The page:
America’s First Debt Crisis
Project Syndicate (Mark Roe, Harvard) | Aug 8
Both Europe and America can learn a lesson hidden in American history, for, lost in the haze of patriotic veneration of America’s founders is the fact that they created a new country during – and largely because of – a crippling debt crisis. Today’s crises, one hopes, could be turned into a similar moment of political creativity. After independence from Britain in 1783, America’s states refused to repay their Revolutionary War debts. Some were unable; others were unwilling. The country as a whole operated as a loose confederation that, like the European Union today, lacked taxing and other authority. It could not solve its financial problems, and eventually those problems – largely recurring defaults – catalyzed the 1787 Philadelphia convention to create a new United States. And then, in 1790-1791, Alexander Hamilton, America’s first treasury secretary, resolved the crisis in one of history’s nation-building successes. Hamilton turned America’s financial wreckage of the 1780’s into prosperity and political coherence in the 1790’s.
Rutgers expert: Credit downgrade will make economy even uglier
Gloucester County Times | Aug 9
John Longo, professor of finance at Rutgers University, said Standard & Poor’s (S&P) first-ever downgrade of U.S. credit from the highest AAA to the next-highest AA+, which caused the Dow Jones to tumble and sent Wall Street into a tizzy, will likely exacerbate an already fragile U.S. economy. Without getting too complicated, here’s why: America sells its debt to investors in the form of Treasury securities. Investors like Treasury securities because for the longest time — at least since the United States first earned its AAA rating in 1917 — they were seen as the most safest, most secure investment there is. By downgrading U.S. credit, S&P shook that belief to its very core. “Everything else looks riskier now,” said Longo. “Every investable asset becomes riskier.” As a result of the additional uncertainty the downgrade has injected into an already uncertain market — whether the uncertainty is real or perceived — Longo said businesses may be less likely to invest in their workforces, causing the unemployment rate to persist at a high level or making it climb even further. If S&P downgrades other U.S.-backed debt, which it’s likely to do, mortgage rates may also go up and pensions and 401Ks may shrink, according to Longo.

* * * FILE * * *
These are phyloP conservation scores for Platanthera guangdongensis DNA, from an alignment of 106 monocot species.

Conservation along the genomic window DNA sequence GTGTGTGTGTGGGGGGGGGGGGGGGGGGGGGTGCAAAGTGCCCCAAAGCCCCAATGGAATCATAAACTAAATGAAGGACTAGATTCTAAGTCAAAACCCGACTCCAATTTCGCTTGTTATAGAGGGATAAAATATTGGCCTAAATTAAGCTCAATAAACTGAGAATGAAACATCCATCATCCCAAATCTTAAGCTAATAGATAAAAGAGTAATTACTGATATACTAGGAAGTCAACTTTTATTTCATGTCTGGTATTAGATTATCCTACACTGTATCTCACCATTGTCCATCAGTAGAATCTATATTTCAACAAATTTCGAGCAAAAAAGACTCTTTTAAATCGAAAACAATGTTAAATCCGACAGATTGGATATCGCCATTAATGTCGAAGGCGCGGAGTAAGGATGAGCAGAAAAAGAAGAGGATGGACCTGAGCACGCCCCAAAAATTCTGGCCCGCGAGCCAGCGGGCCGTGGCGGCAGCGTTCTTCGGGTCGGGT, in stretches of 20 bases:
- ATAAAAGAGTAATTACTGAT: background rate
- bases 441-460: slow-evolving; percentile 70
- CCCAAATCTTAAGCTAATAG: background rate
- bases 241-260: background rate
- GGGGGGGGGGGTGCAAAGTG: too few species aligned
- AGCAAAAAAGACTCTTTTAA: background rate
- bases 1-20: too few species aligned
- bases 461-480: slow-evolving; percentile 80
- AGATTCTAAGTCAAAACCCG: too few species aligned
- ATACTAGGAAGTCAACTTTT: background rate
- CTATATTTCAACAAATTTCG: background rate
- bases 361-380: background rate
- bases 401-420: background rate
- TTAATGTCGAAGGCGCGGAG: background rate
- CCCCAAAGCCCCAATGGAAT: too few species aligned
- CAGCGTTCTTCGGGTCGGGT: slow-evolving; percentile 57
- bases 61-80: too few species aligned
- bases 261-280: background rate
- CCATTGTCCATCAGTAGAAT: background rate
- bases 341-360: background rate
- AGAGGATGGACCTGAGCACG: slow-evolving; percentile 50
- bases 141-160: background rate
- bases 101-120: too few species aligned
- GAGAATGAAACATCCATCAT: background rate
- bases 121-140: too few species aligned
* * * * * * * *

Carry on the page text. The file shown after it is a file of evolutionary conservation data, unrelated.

The truths behind S&P’s ratings downgrade
The Washington Post | Aug 8
The long-term impact of the downgrade is not yet clear. Yesterday’s market reaction suggested that interest rates could be unaffected as investors shrug off the S&P warning. But over time rates for everything from muncipal bonds to mortgages could be at risk — especially if Congress fails to take more decisive action on the debt. In a few months, the “super-committee” created under the debt ceiling agreement will be tasked with finding another $1.5 trillion to cut from the budget. Failure is not an acceptable outcome, but even success in this short-term goal will not be adequate. More cuts — S&P puts the total savings figure at $4 trillion — must be found, lest the country risk a further downgrade. Adjustments to entitlement programs, including Medicare and Social Security, must be a part of the equation, even in the face of Democratic opposition. New revenue — yes, taxes — must be considered despite Republican vows to resist. The political and market turmoil of the past few weeks will be worth it only if the country’s leaders meet the challenge of coming up with full-fledged solutions.